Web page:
The holiday season is kind of a hard time to be single. For a lot of us single folks, the holidays are filled with the pain of lost families and traditions because of divorce. For some of us, it’s filled with the pain of unfulfilled longing, of wanting and waiting to establish our own families and traditions.
If I’m not careful, I find myself falling into a well of apathy this time of year. Sure, I have friends and family who invite me to spend Christmas with them, but I always feel like a fifth-wheel. Not because of anything they say or do, but because of this persistent feeling of being “less-than” because of my singleness that seems to rear its head at the most inopportune times.
And being a hospital based nurse, I spend a lot of Christmas holidays at work, as I will this year. Having to work on Christmas intensifies this urge to be apathetic about the holiday. I mean, why get excited about a day that will be just like any other day of the year, right?
But that’s the error in my thinking, right there. Christmas is not about a day; it’s about a person. It’s about the birth of Jesus, about God incarnate, about the ultimate gift of sacrifice, about our salvation. And whether I’m at work or gathered around a Christmas tree with family, that fact doesn’t change.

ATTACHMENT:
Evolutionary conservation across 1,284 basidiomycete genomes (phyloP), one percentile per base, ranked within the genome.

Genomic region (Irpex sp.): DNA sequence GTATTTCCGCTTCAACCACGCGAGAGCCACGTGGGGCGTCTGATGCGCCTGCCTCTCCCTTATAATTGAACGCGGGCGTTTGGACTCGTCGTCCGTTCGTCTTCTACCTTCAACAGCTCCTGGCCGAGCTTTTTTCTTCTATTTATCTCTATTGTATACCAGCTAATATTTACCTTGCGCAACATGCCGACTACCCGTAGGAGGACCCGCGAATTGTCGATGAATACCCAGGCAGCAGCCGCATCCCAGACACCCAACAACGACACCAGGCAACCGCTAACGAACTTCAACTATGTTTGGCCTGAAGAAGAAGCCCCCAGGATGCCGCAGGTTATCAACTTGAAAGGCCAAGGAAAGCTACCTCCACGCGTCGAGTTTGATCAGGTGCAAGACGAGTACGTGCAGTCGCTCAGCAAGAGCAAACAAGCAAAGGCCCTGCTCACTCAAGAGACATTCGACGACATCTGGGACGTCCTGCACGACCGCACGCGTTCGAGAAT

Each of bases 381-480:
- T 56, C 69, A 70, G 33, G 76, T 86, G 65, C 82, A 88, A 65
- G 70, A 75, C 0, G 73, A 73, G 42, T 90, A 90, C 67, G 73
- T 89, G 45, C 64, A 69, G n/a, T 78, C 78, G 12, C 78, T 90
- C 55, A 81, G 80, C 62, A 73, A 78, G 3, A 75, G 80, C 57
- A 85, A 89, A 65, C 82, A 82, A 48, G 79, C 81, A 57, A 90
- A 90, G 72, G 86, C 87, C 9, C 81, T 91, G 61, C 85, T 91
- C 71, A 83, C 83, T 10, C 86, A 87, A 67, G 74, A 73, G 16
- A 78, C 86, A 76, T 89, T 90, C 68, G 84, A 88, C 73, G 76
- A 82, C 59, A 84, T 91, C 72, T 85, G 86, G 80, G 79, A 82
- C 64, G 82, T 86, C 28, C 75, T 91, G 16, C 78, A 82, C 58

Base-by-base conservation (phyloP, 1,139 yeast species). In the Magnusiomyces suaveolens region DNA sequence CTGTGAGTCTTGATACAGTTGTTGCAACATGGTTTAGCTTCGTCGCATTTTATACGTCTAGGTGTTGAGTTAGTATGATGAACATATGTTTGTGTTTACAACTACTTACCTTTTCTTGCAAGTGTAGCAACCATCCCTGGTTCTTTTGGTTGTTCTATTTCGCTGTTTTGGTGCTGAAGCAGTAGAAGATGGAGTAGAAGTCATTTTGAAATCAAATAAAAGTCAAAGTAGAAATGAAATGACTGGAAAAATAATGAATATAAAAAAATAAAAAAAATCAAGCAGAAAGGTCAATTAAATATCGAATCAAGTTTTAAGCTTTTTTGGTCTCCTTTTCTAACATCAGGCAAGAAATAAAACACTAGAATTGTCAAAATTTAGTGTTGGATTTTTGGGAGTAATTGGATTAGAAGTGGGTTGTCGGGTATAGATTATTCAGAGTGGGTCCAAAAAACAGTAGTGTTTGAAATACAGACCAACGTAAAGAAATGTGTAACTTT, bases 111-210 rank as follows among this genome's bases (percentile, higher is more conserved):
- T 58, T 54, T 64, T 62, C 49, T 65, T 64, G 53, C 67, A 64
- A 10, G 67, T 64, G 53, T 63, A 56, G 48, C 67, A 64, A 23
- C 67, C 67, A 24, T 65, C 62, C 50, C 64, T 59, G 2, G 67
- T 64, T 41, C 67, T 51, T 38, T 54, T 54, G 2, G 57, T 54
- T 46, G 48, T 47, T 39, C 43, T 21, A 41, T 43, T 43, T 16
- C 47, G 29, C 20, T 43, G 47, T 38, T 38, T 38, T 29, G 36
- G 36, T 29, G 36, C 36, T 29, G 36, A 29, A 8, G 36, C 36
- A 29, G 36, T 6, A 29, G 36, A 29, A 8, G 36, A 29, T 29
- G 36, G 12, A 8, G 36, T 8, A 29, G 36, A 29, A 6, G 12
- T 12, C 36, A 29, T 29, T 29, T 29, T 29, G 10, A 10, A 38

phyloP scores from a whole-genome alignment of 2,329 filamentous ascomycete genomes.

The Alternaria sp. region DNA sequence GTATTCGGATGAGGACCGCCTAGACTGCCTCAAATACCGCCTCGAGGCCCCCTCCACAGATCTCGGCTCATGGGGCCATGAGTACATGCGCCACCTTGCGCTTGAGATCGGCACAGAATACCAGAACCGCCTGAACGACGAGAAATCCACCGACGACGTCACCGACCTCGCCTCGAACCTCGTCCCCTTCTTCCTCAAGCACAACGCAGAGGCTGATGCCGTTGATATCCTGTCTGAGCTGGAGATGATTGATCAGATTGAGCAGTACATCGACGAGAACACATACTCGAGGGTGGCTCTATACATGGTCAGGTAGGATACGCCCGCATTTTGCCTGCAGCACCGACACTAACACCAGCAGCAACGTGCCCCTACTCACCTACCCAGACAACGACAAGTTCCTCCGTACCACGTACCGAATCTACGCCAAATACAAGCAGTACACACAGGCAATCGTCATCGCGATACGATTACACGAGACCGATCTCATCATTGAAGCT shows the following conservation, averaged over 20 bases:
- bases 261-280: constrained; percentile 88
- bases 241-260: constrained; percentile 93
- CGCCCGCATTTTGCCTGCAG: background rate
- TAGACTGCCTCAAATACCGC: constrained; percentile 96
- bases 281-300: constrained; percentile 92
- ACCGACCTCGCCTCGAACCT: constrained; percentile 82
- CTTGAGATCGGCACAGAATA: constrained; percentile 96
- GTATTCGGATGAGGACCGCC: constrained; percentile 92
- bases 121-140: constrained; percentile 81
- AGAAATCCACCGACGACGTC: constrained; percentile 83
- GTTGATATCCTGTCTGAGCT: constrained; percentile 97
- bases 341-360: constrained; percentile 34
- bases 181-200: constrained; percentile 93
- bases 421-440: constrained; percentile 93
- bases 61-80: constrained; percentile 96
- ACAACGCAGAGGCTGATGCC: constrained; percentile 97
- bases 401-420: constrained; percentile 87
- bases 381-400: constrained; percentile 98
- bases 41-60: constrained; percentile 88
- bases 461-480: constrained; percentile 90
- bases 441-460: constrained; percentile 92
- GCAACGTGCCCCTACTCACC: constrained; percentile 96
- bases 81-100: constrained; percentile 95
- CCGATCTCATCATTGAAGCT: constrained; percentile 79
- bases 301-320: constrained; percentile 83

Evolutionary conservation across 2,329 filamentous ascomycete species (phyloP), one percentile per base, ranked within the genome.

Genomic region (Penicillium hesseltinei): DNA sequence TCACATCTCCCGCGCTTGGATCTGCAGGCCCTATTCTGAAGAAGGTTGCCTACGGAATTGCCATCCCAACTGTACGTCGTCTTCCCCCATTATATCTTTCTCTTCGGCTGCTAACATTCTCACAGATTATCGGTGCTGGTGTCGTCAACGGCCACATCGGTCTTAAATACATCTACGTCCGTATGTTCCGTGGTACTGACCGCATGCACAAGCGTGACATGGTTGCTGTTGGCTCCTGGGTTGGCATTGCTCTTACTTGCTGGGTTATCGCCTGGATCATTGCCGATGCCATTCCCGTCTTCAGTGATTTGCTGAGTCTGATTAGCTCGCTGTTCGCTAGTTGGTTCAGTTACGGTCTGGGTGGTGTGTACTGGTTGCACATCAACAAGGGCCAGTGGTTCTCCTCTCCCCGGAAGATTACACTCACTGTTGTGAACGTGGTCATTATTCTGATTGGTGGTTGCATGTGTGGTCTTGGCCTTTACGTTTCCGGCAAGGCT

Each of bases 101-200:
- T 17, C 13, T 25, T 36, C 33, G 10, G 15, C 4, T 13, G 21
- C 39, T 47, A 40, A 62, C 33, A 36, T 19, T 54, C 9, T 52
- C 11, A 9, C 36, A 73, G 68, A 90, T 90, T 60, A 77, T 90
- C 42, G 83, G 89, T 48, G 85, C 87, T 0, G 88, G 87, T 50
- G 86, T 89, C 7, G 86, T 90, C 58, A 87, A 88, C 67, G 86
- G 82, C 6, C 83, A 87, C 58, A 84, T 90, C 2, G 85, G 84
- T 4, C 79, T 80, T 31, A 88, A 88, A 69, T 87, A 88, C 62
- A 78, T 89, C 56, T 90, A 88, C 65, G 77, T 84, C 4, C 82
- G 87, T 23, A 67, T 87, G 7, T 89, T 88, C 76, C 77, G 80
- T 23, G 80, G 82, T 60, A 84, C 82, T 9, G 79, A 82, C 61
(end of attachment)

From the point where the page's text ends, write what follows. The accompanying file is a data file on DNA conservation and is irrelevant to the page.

So over the years, fighting this singleness induced temptation to apathy, I’ve discovered a unique gift in being single at Christmas. I see people scurrying about, stressing out about getting presents for everyone on their list, going into debt to get just the right gift, spending hours cooking and baking, working frantically to make Christmas day perfect. Me? Because there’s no one I’m “obligated” to buy gifts for and there are no expectations on me to prepare a traditional Christmas celebration, I get to sit back and just enjoy the holiday, taking in all the good things this time of year offers. I just get to soak in the Christmas music, revel in the Christmas lights, stare at my nativity scene and think about what Mary and Joseph must have gone through.
Being single has taught me to truly celebrate Christmas. I’ve learned that celebrating is not about the food, the decorations, the gifts. It’s a heart thing. It’s giving glory to God for his selfless act of giving. It’s being thankful that Jesus was born to be our savior. Sure, I love the parties and gift giving and all the traditions, but whether I’m alone or with people, true celebration is in my heart.
So I’m thankful for the gift singleness this year. I’m thankful that I get to take care of people on Christmas day instead of being the one needing to be taken care of. I’m thankful that I have ears to hear the Christmas music, eyes to see the sparkling lights, and a heart to love Jesus with. I’m thankful that celebration can happen whether I’m in the midst of a 12 hour shift, alone in my house, or surrounded with friends or family.
From my heart to yours, have a very happy, blessed holiday season!